Temperatures hovered around zero over the course of the week that I spent in Vermont, but as it turned out, the Volvo was excellent on cold starts and heated the cabin very quickly. It’s an infinitely cozy feeling to be trundling around on snowy roads while sitting in a toasty wagon. And if you live in a cold place, definitely check the box for the heated steering wheel. It makes all the difference.
It has 54 cubic feet of trunk space with the rear seats folded down and 26 cubic feet with the rear seats up. Comparatively, a BMW 5 Series sedan only has 18.7 cubic feet with its seats up. That right there is the No. 1 benefit of a wagon over a sedan!
In fact, the only problem I had with the car was the massive touch screen that controlled most of the car’s functions. The V90 only had one dial, and that was for managing the radio volume. If you wanted to change anything else—the radio station, locate the nav, alter the car’s driving dynamics, access the climate control—you had to do it through the touch screen. Which is fine... if you’re a passenger.
But when you are driving and can’t look down for extended periods of time, this can be a bit of a problem. If I wanted to change the temperature of the climate control, I had to use a slider on the touch screen; not a particularly precise system.
In an email, a Volvo spokesperson clarified that you can change the car’s settings for radio, temperature, phone, etc. through buttons on the steering wheel or via voice control.
The V90 also came with Pilot Assist, Volvo’s semi-autonomous function. The car has “eyes” that “see” the road from a big sensor behind the rear view mirror and gives you a visual indicator of when it has enough information to activate Pilot Assist. Once you do, the car will steer itself to stay in lane and use its adaptive cruise control to maintain a set speed and following distance behind other cars.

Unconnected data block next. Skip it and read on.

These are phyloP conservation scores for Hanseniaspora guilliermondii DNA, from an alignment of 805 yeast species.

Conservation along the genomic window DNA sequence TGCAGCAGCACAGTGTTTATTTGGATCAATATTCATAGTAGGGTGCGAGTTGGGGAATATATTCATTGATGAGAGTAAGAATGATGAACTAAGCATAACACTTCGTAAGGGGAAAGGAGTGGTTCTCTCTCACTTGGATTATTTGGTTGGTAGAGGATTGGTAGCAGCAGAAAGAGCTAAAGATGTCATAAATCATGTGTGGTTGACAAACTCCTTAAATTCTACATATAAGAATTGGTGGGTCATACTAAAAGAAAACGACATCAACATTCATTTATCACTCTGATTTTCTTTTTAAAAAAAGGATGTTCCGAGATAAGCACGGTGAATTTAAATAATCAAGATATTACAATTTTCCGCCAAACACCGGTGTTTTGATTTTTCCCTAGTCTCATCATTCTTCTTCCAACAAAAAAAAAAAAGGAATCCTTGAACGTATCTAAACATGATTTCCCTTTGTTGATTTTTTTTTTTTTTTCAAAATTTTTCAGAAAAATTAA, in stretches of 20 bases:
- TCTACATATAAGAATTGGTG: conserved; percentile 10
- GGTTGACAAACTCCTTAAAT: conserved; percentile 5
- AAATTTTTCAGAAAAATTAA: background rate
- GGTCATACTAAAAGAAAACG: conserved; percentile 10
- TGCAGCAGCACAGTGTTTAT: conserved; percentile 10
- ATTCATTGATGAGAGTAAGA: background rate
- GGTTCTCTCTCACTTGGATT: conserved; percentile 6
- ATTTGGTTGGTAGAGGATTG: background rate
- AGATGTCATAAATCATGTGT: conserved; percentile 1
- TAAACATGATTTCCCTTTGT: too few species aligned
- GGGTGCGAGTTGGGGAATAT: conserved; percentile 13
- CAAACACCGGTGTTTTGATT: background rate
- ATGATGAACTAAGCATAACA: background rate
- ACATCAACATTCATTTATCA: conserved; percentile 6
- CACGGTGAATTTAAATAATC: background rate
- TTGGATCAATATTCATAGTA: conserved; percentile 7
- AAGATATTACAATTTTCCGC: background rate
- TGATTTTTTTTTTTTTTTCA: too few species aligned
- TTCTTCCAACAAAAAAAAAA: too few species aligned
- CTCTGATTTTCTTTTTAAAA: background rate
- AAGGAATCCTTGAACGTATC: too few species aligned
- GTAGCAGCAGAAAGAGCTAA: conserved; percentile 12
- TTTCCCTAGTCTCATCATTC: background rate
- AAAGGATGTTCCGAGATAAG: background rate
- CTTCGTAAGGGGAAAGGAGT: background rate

You have to keep your hands on the wheel, though. If you remove them, the system will sense that and trill for you to put them back.
This was fun for a while, but also very spooky: you’d feel a light, ghostly pressure turning the wheel beneath your fingers. Yet, sometimes it would fail to spot where the opposite lane began and lazily try to steer us into oncoming traffic around turns. I really needed to stay on top of the system.
Frustratingly, there were no audible notifications when the car’s sensors could no longer see where the lane markers were and disengaged Pilot Assist. The little steering wheel icon on the dashboard, green for when the car could see, would turn gray when it couldn’t, and that was the only heads up you got. More often than not, I was made aware that Pilot Assist had shut off when the car just didn’t steer when it approached a bend.
Pilot Assist doesn’t feel finished. When it works, it works fine, but I always felt like it needed perfect conditions to do so, and expecting many of America’s roads to be like that seems idealistic. I think I’d prefer a system that worked 100 percent of the time rather than a system I had to chaperone.